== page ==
Listen again @shollsworthy talks about #conversebetrayal @nicolagilroy1 @BBCRadioLincs yesterday (52 mins 30 secs in) http://ow.ly/vzBoS
#dramatherapy #community #urbanplay http://ow.ly/tDIyk
DvT & performance open workshop in #Lincoln on 20th March #conversetheatre @LPAC_Lincoln @unilincoln @LPFTNHS http://ow.ly/i/4A48g
Great blog piece from Gideon Zahavi about his experience of DvT and #arttherapy http://ow.ly/sZXLa #dramatherapy
For those of you keen to know who’s playing whom during the #conversebetrayal tour see FB note: http://ow.ly/sNjpr
Free #playbacktheatre event next Thursday @LPAC_Lincoln. Come along and see your stories in action! http://ow.ly/i/4jYHn
Prior to our recent sell-out run at the Lincoln Drill Hall we did not particularly publicise that the cast were swapping roles in different performances. This was because it did not arise out of directorial conceit but as a natural consequence of two real life couples working on a play about a love triangle.
During rehearsals there was – naturally enough – a competitive stage during which actors tried to emulate aspects of the opposite player’s performance of each role. Working in this crucible the bones of the play emerged clearly, the interplay of desires and strategies each employ to get what they need without sacrificing too much – or not. We know what the characters do because it is in Pinter’s script, but the way they do it and the minutiae of why they do it ultimately depends on the soul of the character which is the being of the actor.
For a simple example, take height. I mention this having been passed over in my youth for the role of leading man by a director for being ‘too tall’ for the part. There is nothing in Betrayal demanding that Jerry be taller or shorter than Robert: Robert tells Jerry that he’s hit Emma once or twice, but anyone with much experience of domestic violence (or men’s talk, for that matter) will know that in itself implies next to nothing about the physiques of the parties involved. However, the way you kiss or shake hands with someone taller/shorter bigger/smaller than yourself forms part of a pattern of potentialities, including who and how we love and hurt other people. Sat in the audience do you always have a clear view or are you used to peering round other people’s heads? How does this impact the moments of empathy and alienation you experience in the pattern of relations you witness?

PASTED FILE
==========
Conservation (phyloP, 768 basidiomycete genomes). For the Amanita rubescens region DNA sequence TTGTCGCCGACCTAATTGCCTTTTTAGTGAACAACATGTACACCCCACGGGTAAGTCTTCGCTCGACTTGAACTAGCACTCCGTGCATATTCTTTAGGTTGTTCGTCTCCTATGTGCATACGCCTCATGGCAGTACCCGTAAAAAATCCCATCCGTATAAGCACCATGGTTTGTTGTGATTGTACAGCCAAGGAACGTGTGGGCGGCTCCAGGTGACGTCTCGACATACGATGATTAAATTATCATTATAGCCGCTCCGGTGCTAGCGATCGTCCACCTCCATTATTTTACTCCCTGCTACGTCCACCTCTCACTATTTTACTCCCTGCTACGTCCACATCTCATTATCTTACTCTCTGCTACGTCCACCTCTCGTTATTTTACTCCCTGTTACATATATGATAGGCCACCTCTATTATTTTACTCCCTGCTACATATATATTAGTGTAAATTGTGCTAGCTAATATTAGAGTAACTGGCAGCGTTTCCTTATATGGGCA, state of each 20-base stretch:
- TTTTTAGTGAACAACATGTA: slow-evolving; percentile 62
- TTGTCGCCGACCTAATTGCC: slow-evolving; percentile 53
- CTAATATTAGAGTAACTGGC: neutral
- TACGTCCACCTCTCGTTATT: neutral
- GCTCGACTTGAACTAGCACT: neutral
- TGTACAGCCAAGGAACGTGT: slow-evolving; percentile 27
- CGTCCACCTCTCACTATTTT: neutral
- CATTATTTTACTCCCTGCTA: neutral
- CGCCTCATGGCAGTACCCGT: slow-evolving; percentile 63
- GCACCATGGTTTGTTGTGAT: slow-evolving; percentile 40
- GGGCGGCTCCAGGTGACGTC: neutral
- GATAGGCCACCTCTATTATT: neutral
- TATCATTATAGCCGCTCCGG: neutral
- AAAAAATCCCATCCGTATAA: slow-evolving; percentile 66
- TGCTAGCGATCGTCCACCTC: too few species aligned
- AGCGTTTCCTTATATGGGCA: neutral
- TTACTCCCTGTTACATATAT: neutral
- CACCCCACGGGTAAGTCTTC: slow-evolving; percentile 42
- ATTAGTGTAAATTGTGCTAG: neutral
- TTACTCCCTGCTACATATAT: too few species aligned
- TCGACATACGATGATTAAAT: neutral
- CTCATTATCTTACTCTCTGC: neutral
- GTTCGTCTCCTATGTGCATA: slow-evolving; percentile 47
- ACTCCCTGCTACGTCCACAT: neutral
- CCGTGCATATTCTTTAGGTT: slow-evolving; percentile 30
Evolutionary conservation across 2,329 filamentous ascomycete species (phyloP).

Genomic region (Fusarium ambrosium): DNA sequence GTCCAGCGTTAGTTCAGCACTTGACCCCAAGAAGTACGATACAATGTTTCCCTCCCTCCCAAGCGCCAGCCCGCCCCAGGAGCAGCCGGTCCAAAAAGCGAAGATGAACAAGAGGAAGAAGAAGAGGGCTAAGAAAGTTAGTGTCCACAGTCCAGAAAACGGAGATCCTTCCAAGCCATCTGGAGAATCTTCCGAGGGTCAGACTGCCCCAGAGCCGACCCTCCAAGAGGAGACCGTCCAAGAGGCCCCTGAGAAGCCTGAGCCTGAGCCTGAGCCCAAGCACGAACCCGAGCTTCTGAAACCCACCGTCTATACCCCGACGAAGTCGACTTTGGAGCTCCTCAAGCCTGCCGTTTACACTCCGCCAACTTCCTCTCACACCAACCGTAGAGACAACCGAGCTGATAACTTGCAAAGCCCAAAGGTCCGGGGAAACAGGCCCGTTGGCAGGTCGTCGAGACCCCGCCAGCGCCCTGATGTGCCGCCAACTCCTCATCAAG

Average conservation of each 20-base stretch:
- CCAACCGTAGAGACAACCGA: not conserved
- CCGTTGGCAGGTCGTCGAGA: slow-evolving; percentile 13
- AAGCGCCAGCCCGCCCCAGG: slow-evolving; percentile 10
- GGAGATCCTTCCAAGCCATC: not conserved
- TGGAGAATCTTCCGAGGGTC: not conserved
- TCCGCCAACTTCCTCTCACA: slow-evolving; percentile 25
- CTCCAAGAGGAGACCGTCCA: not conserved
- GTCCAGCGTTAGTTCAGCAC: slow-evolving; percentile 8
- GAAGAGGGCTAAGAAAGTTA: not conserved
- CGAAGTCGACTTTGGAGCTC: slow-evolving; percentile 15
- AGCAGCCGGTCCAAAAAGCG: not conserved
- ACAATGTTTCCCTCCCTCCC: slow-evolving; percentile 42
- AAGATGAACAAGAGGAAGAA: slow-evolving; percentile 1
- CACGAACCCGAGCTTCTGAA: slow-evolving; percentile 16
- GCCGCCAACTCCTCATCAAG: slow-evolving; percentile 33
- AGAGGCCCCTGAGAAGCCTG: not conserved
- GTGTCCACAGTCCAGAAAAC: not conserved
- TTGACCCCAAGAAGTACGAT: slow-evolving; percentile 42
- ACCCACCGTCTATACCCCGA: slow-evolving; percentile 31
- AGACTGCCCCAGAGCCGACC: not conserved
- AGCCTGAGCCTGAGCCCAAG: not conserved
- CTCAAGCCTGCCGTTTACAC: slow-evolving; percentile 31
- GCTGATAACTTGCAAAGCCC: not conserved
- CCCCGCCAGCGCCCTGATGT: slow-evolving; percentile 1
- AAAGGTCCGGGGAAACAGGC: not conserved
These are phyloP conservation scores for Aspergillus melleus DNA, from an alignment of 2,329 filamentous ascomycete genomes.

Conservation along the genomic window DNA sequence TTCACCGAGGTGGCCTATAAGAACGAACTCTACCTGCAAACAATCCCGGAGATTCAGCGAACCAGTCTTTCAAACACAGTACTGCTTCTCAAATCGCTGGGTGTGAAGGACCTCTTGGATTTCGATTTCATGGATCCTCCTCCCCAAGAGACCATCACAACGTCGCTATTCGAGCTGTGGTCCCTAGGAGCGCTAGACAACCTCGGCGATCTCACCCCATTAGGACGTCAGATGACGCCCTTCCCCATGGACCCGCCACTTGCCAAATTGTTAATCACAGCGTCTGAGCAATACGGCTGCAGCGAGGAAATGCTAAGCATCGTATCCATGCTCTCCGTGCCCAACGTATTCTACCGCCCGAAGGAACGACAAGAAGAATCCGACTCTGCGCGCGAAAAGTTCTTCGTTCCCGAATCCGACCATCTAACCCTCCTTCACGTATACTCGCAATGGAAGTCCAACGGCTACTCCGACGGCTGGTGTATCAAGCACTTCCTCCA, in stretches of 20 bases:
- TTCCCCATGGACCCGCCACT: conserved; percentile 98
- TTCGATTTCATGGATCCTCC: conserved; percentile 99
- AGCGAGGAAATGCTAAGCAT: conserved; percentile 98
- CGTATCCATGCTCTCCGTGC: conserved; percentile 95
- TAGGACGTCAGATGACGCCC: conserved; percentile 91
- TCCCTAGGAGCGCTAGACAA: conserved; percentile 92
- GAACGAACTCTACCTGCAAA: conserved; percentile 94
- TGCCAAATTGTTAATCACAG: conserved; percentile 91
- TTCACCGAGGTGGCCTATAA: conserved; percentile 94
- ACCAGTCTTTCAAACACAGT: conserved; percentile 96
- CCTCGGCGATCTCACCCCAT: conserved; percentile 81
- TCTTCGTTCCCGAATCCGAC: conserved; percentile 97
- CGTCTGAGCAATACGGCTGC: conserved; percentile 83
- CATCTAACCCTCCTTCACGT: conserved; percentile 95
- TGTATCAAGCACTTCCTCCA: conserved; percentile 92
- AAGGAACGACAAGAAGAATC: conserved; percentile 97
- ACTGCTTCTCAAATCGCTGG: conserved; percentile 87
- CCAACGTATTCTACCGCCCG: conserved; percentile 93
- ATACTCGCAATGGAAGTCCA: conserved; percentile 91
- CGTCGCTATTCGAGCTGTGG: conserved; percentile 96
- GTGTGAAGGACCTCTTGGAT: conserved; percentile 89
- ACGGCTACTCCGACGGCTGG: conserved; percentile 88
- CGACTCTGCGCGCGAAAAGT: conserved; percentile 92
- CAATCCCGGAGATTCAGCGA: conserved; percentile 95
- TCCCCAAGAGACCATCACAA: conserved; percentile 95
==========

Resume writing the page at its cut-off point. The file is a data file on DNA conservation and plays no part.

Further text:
It is perhaps no surprise that audiences in the post-show discussions expressed difficulty imagining the roles played differently – the quantity and quality of the actors work over the past year of preparation for performance has created compellingly believable interactions between them onstage – but also a strong desire to see it done. Luckily, for those who want to see it again only differently, the carousel is coming round again in 2014:
· 27 February – Bonington Theatre, Arnold, Nottingham
· 7 March – Trinity Arts Centre, Gainsborough
· 14 March – Leeds University Studio Theatre, Leeds
· 15 March – Riverhead Theatre, Louth
· 27 March – Kings Lynn Arts Centre
· 28 March – Seven Arts Centre, Chapel Allerton, Leeds